This study successfully models the pan-European NE distribution using a compilation of national disease data source and European level environmental databases. Europe covers diverse landscapes and ecoregions and, even if some variables are recurring in the literature for various areas, the underlying hypotheses can be different. This study highlights that these differences can be the result of local specificities or of the non-linearity of the processes. When the effect of a factor varies locally, its inclusion in a large-scale model is compromised.
According to both multilevel logistic and non-linear model, the distribution of PUUV seems limited in space by environmental variables that are identified here. Our model does not predict an important spread of the disease, assuming current conditions, but possibly intensification in places where the disease is already there. Also, some lower probabilities areas such as the South of Sweden, the Netherlands, and the Norwegian inner coast should be further studied.
CZ and SV contribute to the conception and design of the work, the analysis and interpretation of data, and the drafting of the work. SQ, HH, OL, OV, J-MR, CR, AS, KV, and MH contribute to the design of the work, the acquisition the data, the critical revision for important intellectual content. All the authors approve the version to be published and agree to be accountable for all aspects of the work in ensuring that questions related to the accuracy or integrity of any part of the work are appropriately investigated and resolved.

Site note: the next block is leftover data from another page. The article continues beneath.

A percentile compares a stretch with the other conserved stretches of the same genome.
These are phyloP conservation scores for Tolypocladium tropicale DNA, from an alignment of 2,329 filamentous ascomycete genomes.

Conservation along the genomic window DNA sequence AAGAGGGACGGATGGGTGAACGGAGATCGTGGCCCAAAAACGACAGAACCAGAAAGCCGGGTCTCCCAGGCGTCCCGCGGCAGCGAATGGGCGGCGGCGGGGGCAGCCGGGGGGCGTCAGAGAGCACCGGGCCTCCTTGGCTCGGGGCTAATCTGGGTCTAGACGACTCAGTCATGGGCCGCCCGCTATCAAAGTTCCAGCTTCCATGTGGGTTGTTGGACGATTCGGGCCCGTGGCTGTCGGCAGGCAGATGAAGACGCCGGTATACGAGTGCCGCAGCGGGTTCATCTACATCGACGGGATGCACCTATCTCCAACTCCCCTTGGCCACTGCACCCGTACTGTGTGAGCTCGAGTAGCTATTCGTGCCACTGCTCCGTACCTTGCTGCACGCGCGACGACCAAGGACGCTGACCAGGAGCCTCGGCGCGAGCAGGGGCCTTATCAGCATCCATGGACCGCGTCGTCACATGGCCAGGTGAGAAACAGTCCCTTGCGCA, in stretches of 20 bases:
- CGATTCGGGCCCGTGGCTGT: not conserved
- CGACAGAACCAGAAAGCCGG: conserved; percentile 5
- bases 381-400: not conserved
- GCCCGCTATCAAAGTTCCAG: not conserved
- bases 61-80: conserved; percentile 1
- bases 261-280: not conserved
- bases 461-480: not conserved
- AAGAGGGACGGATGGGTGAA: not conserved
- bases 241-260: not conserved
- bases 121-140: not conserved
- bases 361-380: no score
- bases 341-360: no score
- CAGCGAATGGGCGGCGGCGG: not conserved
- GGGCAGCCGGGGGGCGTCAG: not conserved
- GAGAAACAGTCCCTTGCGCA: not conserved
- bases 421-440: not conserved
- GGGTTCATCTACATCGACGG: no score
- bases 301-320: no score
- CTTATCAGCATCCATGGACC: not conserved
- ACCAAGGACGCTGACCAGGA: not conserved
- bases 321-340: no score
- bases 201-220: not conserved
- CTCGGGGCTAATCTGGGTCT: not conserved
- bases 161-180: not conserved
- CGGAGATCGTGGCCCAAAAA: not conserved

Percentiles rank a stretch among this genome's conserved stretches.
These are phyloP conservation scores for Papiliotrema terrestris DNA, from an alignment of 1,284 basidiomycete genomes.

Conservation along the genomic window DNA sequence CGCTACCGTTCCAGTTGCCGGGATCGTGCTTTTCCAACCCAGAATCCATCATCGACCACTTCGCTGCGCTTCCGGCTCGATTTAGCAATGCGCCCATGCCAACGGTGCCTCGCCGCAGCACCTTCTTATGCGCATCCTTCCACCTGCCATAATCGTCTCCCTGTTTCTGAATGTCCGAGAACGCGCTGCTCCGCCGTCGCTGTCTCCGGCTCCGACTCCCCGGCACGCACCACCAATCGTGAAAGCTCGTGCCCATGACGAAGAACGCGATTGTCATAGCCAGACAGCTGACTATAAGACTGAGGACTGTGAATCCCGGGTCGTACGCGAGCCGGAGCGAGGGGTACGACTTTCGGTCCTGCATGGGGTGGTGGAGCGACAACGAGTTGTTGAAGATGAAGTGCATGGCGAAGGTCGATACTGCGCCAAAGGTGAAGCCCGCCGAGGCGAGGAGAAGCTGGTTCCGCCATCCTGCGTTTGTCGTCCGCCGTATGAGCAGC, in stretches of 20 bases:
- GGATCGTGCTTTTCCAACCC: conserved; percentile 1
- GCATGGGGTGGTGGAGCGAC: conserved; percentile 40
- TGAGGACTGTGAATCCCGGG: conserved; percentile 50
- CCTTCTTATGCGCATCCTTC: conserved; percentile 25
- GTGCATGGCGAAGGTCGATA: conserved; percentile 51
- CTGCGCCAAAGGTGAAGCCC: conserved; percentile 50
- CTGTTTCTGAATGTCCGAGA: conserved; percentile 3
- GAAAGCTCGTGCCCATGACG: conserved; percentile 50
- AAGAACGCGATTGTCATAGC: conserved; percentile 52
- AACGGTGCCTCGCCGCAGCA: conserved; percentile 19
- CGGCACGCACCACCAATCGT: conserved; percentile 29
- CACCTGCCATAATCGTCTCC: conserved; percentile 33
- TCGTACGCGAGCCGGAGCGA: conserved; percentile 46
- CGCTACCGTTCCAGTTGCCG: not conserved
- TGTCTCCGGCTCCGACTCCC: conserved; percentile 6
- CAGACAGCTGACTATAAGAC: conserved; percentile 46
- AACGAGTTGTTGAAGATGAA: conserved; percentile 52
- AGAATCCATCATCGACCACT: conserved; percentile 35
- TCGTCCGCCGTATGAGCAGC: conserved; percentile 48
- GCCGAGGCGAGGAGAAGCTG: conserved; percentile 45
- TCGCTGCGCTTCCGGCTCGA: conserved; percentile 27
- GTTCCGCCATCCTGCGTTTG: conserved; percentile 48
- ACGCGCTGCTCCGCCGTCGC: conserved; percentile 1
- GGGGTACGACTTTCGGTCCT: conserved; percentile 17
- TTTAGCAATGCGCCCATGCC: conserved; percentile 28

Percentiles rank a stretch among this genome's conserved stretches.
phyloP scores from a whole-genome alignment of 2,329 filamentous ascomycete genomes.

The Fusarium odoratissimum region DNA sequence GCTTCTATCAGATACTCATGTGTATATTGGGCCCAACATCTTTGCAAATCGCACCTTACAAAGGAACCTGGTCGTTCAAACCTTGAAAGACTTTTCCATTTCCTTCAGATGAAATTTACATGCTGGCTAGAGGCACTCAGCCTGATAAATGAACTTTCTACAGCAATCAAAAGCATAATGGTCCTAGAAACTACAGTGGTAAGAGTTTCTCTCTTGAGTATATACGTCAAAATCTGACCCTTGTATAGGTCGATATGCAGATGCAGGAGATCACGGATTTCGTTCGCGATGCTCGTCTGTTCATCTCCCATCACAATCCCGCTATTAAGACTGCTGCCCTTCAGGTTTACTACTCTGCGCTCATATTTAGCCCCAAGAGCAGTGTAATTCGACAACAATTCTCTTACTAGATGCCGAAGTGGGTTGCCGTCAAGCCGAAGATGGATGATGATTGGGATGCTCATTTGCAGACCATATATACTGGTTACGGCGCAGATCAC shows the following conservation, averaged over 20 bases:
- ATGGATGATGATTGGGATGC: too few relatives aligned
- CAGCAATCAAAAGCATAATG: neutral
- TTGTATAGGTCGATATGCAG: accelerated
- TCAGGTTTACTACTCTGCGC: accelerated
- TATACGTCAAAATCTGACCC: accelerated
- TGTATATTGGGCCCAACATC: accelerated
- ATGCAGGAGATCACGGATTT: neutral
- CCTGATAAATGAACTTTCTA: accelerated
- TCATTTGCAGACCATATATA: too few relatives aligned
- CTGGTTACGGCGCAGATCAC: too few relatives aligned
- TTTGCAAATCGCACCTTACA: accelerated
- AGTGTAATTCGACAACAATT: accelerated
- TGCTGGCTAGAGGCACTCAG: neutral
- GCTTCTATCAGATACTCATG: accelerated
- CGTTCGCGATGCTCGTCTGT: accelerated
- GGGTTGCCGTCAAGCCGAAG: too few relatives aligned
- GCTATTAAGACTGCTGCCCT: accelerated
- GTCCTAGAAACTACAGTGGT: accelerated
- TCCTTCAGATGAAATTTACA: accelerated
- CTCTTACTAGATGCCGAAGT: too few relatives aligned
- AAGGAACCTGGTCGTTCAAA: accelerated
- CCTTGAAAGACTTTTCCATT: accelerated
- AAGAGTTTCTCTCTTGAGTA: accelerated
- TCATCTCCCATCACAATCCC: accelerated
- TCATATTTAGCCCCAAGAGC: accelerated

Conflict of Interest Statement
The research was conducted in the absence of any commercial or financial relationships that could be construed as a potential conflict of interest.
This study was funded by EU grant FP7-261504 EDENext and is cataloged by the EDENext Steering Committee as EDENext310 (http://www.edenext.eu). The contents of this publication are the sole responsibility of the authors and do not necessarily reflect the views of the European Commission.
The Supplementary Material for this article can be found online at https://www.frontiersin.org/article/10.3389/fpubh.2015.00054/abstract
One Excel file with three sheets:
1. Table with results for each ecoregion of logistic regression in bivariate, complete, and step models.
2. Table with results for each country of logistic regression in bivariate, complete, and step models.
3. Table of random intercepts and slopes added in the multilevel model.
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Keywords: hantavirus, environmental modeling, spatial model, multilevel logistic regression, large scale model
Citation: Zeimes CB, Quoilin S, Henttonen H, Lyytikäinen O, Vapalahti O, Reynes J-M, Reusken C, Swart AN, Vainio K, Hjertqvist M and Vanwambeke SO (2015) Landscape and regional environmental analysis of the spatial distribution of hantavirus human cases in Europe. Front. Public Health 3:54. doi: 10.3389/fpubh.2015.00054
Received: 15 January 2015; Paper pending published: 10 February 2015;
Accepted: 17 March 2015; Published online: 31 March 2015.
Edited by:Efstratios Vogiannis, Evangeliki Model School of Smyrna, Greece
Reviewed by:M. Jahangir Alam, University of Houston College of Pharmacy, USA
Sofia Kottou, National and Kapodistrian University of Athens, Greece
Copyright: © 2015 Zeimes, Quoilin, Henttonen, Lyytikäinen, Vapalahti, Reynes, Reusken, Swart, Vainio, Hjertqvist and Vanwambeke. This is an open-access article distributed under the terms of the Creative Commons Attribution License (CC BY). The use, distribution or reproduction in other forums is permitted, provided the original author(s) or licensor are credited and that the original publication in this journal is cited, in accordance with accepted academic practice. No use, distribution or reproduction is permitted which does not comply with these terms.
*Correspondence: Caroline Brigitte Zeimes, Georges Lemaître Centre for Earth and Climate Research, Earth and Life Institute, Université Catholique de Louvain (UCL), Pace Louis Pasteur 3 bte L4.03.07, Louvain-la-Neuve 1348, Belgium e-mail: firstname.lastname@example.org